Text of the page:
Hair, Fur and Cilia
Bridget Kendall uncovers the secrets of hair, fur and cilia, with geneticist Philip Beales, hair loss researcher Ralf Paus and artist Adeline de Monseignat.
Hair has always held us captive: a symbol of strength and vitality, or of sexual attraction and youth. But what are its molecular secrets? And what are we learning about those other mysterious filaments, the hair-like cilia strands attached to almost every living cell?
Bridget Kendall brings together three people whose work explores why these slender threads are essential to life. The medical geneticist Philip Beales explains why cilia disorders can affect memory and learning, Professor Ralf Paus, a leading hair loss researcher, reveals fresh insights into the role of neurohormones in promoting hair growth, and the artist Adeline de Monseignat shows her beautiful but disturbing sculptures, which suggest hair and fur aren't really a stack of dead cells, but somehow still alive.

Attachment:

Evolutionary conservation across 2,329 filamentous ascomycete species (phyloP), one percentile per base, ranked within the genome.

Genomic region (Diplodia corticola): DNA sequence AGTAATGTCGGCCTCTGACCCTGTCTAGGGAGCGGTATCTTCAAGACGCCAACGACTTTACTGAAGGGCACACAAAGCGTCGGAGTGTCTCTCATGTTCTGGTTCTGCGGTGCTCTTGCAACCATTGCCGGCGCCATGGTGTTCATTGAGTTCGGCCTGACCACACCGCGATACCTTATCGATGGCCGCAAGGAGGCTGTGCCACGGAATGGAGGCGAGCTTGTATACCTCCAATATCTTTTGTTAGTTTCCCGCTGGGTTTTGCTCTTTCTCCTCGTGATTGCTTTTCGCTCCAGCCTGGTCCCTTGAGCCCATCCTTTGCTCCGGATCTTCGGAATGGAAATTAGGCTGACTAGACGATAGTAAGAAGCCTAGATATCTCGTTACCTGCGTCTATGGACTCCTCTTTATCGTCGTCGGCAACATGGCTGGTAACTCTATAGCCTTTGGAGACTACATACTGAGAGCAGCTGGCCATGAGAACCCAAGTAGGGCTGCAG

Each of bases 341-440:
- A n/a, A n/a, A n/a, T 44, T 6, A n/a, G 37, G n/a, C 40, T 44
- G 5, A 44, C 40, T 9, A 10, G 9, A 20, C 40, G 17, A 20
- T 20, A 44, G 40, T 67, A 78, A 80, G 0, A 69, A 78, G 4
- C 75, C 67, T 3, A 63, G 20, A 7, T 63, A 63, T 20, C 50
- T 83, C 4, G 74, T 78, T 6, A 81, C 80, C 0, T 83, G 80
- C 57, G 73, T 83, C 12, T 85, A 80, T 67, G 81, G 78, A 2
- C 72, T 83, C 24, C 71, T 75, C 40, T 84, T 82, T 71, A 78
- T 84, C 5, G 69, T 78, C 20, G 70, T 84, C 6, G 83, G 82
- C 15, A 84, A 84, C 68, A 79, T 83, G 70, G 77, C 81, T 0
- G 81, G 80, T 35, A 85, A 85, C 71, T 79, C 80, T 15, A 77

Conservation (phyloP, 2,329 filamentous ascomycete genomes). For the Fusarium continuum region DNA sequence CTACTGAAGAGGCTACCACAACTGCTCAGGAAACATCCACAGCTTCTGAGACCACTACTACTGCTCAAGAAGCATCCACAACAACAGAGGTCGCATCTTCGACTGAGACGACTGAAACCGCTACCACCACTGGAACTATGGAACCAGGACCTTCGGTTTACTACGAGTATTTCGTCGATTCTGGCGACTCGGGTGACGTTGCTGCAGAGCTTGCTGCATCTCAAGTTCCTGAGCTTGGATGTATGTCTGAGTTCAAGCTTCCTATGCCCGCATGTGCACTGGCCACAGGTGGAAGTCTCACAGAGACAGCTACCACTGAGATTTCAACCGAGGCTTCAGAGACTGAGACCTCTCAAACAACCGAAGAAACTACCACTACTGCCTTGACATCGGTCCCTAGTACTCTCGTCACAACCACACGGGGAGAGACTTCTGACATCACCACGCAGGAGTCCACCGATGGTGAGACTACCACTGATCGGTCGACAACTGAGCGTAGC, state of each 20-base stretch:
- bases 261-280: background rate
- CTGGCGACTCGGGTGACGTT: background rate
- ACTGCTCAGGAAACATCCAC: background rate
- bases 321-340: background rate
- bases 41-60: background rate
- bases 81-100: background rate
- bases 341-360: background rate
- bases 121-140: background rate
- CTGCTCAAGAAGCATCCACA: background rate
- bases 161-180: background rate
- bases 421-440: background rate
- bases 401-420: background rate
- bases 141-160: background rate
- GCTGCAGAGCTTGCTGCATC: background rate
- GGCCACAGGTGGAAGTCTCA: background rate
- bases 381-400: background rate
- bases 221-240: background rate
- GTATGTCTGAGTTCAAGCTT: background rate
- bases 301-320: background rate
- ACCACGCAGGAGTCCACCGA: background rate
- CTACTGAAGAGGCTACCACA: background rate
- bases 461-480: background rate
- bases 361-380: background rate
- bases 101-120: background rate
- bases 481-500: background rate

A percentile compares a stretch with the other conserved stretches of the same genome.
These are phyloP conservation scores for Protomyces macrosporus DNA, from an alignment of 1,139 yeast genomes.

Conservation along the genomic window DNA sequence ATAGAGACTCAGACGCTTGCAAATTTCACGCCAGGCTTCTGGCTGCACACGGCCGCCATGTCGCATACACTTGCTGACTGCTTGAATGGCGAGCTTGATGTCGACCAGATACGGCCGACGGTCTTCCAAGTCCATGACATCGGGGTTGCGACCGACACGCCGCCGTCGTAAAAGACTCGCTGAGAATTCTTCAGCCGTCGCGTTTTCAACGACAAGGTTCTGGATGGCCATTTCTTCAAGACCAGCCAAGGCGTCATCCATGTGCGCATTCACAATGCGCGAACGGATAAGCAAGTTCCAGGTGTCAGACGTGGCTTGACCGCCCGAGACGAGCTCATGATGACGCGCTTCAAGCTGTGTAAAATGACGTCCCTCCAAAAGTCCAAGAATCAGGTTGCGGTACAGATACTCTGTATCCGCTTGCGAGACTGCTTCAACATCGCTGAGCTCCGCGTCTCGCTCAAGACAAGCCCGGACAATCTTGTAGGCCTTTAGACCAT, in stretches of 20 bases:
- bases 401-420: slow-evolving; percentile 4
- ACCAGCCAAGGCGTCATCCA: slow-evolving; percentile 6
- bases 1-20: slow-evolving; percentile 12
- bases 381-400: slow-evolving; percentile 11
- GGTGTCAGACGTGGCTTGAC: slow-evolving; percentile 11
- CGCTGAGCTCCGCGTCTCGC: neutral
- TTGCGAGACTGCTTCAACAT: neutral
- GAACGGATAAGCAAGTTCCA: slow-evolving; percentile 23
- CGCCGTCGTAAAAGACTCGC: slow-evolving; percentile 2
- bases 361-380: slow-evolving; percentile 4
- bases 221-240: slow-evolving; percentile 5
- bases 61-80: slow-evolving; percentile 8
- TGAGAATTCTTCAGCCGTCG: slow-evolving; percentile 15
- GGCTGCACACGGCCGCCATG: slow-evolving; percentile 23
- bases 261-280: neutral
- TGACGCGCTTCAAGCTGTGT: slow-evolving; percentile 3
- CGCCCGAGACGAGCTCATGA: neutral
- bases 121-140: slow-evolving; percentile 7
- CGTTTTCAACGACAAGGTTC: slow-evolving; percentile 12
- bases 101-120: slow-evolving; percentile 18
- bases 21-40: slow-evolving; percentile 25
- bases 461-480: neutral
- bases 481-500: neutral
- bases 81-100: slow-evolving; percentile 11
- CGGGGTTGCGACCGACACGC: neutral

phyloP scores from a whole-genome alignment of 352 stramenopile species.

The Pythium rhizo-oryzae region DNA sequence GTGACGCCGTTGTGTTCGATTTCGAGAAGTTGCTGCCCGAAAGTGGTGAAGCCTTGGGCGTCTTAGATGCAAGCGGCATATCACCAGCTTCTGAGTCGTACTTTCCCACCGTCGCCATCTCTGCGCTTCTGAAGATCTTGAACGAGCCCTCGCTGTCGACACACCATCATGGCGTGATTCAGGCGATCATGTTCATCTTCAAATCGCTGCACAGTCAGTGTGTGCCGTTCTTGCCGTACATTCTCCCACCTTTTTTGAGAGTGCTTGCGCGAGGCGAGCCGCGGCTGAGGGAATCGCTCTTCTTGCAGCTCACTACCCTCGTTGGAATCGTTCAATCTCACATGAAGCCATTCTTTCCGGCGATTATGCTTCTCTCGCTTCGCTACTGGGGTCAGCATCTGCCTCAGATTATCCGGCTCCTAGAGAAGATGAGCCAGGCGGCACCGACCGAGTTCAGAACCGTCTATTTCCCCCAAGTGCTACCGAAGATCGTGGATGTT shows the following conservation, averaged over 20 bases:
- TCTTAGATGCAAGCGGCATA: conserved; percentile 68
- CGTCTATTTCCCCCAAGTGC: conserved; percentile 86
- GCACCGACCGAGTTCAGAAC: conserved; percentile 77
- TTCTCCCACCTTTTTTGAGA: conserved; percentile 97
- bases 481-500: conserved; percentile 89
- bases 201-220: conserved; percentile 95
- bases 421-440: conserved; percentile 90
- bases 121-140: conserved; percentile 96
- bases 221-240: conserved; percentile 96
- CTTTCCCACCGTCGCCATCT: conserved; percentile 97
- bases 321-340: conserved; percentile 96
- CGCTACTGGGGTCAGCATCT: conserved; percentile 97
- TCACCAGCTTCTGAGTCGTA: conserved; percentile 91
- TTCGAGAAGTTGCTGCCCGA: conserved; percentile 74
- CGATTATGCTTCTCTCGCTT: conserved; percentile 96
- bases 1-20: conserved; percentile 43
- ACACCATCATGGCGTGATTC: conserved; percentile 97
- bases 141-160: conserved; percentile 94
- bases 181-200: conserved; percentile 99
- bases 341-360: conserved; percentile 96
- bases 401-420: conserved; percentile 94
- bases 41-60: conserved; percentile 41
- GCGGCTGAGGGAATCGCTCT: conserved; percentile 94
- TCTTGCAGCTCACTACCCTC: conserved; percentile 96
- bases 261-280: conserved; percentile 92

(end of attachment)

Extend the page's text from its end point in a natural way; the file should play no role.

Ralf Paus is Professor of Cutaneous medicine at the University of Manchester and runs one of Europe's leading hair research groups in Manchester, and at the University of Münster, in Germany. Professor Paus specialises in promoting hair growth. Describing each hair follicle as a hormone factory, Professor Paus believes neurohormones play a vital role in helping hair grow: these are hormones with neurotransmitters that both the brain and the hair follicle are able to produce and are used in the production of hair cells.
Adeline de Monseignat
Adeline de Monseignat is a Monegasque sculptor who works with hair and fur. What fascinates her about using these materials is that they are somewhere in between the animate and inanimate, the dead and living, which is why she describes her creations as "creaptures" - a cross between sculptures and creatures. This also highlights a duality she explores in hair and fur: how it attracts and repulses at the same time.